Japanese tourism boom anticipated after RWC

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Tourism bosses are preparing for a “game-changing” surge in high-spending Japanese visitors to Queenstown after the Rugby World Cup is over. 

Most cashed-up Japanese holidaymakers flooding in to the resort this summer will now stay at least three nights rather than two, going by influential Japan Travel Bureau’s newly-released New Zealand brochure. 

“It’s a game-changer,” Destination Queenstown boss Tony Everitt says. 

Everitt notes that Queenstown will “regrettably” benefit at the expense of Christchurch – JTB doesn’t feature any Christchurch stays after recent earthquakes destroyed most of its hotel accommodation. 

“But our wonderful operators have worked really hard to make sure that Queenstown picked up a lot of that opportunity rather than see it go somewhere else,” Everitt says. 

“Fifty per cent of the bed nights are now in the Southern Lakes region,” Everitt says. 

“And JTB quote their NZ business as being worth hundreds of millions of dollars.” 

Some group tours will still stay only two nights but many FIT – free and independent traveller – packages will stay up to four or five nights. 

Among new trends, many Japanese will start their tours in Queenstown, flying here straight after landing in Auckland. 

There will also be day trips from Queenstown to Mount Cook and back – the Japanese used to visit NZ’s highest mountain on the way from Christchurch.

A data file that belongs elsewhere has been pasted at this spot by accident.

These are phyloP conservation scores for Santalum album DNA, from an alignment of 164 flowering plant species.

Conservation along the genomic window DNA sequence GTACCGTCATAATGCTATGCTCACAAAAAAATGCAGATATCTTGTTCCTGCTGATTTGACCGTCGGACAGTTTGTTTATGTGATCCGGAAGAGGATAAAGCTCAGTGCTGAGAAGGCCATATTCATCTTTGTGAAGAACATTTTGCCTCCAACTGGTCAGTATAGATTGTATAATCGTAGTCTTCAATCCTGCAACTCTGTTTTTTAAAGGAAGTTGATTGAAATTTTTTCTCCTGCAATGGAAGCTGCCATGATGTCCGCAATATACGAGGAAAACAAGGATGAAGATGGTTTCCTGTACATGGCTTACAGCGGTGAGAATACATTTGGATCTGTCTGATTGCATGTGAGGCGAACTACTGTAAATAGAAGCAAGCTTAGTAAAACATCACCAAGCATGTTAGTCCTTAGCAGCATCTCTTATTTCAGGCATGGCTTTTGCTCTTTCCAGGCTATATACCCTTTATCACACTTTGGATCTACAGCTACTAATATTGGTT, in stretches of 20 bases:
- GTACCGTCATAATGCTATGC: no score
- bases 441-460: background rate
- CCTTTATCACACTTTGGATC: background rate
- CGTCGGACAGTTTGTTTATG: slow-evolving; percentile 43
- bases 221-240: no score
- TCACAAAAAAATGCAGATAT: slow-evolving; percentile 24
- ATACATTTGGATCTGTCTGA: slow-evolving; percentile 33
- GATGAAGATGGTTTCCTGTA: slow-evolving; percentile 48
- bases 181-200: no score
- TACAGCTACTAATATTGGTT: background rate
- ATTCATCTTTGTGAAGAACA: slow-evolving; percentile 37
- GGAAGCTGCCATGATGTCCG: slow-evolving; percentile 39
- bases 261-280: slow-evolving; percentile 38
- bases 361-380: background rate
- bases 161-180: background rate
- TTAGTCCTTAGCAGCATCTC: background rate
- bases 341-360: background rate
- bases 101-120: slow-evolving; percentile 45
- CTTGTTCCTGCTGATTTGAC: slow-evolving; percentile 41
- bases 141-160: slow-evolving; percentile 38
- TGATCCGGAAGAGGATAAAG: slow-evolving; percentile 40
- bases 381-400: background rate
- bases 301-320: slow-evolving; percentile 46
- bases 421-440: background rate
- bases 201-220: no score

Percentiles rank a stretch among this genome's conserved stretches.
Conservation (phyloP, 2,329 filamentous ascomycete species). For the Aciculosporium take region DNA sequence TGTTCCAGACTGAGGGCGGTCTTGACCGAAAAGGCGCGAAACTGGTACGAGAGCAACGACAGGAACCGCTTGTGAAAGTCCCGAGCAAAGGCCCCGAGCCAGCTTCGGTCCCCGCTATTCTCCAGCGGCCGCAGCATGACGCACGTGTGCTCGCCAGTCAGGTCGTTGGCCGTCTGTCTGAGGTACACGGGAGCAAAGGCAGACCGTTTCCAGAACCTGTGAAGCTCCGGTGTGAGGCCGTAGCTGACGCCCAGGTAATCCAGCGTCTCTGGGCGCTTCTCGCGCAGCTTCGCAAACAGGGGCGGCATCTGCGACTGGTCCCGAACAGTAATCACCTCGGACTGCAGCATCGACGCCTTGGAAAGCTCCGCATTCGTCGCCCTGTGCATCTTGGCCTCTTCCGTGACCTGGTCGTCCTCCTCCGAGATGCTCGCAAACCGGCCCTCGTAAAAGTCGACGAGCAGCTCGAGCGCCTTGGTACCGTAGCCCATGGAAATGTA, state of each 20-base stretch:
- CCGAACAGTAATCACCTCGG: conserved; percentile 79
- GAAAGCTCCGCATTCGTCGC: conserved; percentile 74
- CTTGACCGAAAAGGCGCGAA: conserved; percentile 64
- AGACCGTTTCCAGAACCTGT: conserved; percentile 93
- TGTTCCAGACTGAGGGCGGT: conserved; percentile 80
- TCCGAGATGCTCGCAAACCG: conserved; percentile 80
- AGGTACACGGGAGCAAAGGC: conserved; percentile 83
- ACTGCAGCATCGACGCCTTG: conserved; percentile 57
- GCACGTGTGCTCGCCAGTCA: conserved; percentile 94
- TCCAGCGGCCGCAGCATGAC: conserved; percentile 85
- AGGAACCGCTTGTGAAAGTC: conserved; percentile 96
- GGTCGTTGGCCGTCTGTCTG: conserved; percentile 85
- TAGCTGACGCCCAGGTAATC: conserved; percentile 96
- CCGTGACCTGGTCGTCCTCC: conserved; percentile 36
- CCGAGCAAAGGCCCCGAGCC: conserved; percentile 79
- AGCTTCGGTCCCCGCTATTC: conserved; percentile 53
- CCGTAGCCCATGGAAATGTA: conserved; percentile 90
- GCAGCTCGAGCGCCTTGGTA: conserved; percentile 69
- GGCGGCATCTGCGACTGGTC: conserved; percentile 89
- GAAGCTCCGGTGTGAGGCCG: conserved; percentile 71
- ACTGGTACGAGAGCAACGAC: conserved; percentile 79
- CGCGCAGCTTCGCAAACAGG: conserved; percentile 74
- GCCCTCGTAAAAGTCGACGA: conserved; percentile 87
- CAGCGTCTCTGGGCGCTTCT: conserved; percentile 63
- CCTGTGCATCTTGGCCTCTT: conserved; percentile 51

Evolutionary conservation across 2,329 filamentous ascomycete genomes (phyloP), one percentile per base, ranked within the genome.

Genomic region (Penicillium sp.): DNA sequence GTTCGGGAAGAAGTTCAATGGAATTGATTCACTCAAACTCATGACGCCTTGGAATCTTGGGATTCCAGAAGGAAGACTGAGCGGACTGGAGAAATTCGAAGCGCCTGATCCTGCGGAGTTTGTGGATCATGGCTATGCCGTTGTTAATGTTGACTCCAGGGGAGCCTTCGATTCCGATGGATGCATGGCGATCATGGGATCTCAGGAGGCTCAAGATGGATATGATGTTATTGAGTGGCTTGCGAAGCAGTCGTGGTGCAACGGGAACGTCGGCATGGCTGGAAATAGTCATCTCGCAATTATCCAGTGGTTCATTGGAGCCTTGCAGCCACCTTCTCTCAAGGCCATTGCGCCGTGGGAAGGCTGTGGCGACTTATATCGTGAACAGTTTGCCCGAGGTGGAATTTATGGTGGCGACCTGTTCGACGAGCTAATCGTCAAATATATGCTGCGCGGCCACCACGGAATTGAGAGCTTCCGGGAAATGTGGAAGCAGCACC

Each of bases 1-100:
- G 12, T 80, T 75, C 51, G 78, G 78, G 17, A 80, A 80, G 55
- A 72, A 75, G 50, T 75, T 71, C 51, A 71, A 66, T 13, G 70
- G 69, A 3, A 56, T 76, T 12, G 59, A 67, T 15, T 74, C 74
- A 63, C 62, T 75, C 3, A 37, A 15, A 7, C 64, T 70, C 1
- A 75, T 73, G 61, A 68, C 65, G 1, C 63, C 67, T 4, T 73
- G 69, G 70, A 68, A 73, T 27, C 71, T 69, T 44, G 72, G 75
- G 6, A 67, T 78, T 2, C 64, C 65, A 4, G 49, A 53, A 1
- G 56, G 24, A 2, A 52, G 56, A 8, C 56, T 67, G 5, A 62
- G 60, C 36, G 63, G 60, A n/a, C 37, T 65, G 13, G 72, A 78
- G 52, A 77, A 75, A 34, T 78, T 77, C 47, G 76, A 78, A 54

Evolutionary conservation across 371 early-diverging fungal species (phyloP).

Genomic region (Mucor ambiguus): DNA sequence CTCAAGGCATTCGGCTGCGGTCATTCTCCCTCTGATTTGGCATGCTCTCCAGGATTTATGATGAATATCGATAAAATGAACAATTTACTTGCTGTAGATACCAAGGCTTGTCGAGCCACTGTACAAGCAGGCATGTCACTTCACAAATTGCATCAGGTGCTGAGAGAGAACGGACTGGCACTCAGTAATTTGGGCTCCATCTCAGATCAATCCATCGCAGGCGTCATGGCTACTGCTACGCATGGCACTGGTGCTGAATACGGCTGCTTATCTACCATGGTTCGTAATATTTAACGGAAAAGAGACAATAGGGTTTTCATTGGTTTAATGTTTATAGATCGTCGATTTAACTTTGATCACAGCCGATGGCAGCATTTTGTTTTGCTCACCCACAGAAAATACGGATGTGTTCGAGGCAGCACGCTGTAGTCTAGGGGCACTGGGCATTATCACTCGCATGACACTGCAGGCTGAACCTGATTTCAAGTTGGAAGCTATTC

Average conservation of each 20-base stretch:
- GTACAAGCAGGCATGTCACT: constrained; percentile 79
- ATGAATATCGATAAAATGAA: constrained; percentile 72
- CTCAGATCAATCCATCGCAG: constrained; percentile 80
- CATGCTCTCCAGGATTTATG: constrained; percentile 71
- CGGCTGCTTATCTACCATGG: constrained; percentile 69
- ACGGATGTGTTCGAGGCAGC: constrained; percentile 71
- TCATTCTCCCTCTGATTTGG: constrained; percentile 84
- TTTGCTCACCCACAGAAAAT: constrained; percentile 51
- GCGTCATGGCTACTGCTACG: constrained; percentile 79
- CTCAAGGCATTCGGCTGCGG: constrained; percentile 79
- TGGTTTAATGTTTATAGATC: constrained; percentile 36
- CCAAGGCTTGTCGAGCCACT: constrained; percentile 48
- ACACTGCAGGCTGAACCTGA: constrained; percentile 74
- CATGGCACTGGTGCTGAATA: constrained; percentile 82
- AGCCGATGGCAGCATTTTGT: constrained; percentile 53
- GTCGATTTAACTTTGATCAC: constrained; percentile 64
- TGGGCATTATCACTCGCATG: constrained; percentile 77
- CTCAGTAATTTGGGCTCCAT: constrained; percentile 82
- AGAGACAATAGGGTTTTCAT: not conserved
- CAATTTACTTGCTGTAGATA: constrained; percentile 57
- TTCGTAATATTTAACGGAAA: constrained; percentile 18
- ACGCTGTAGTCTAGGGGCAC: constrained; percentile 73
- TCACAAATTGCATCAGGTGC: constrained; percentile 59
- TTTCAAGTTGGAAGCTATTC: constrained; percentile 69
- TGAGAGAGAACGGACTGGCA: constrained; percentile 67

Everitt says the new JTB brochure is the first out for next summer, but he expects other wholesalers to release similar itineraries. 

Local Japanese travel marketer Yoji Kimura says the brochure is “most influential in the market and many visitors to NZ who don’t book with JTB check itineraries and trends”. 

A push for Japanese visitors to stay three nights in Queenstown started three years ago “but it is obvious that recent events in Christchurch have pushed the trend into a different level”, Kimura says. 

After several sluggish years the Japanese market to NZ lifted last summer between 10 and 15 per cent before being hit by earthquakes both there and in Christchurch. 

That market lift is expected to resume this summer, especially as Air NZ is increasing capacity on its Tokyo route by 20 per cent from December. 

An industry source expects Japanese numbers into Queenstown to range between 45,000 and 65,000 in the 12 months from this summer.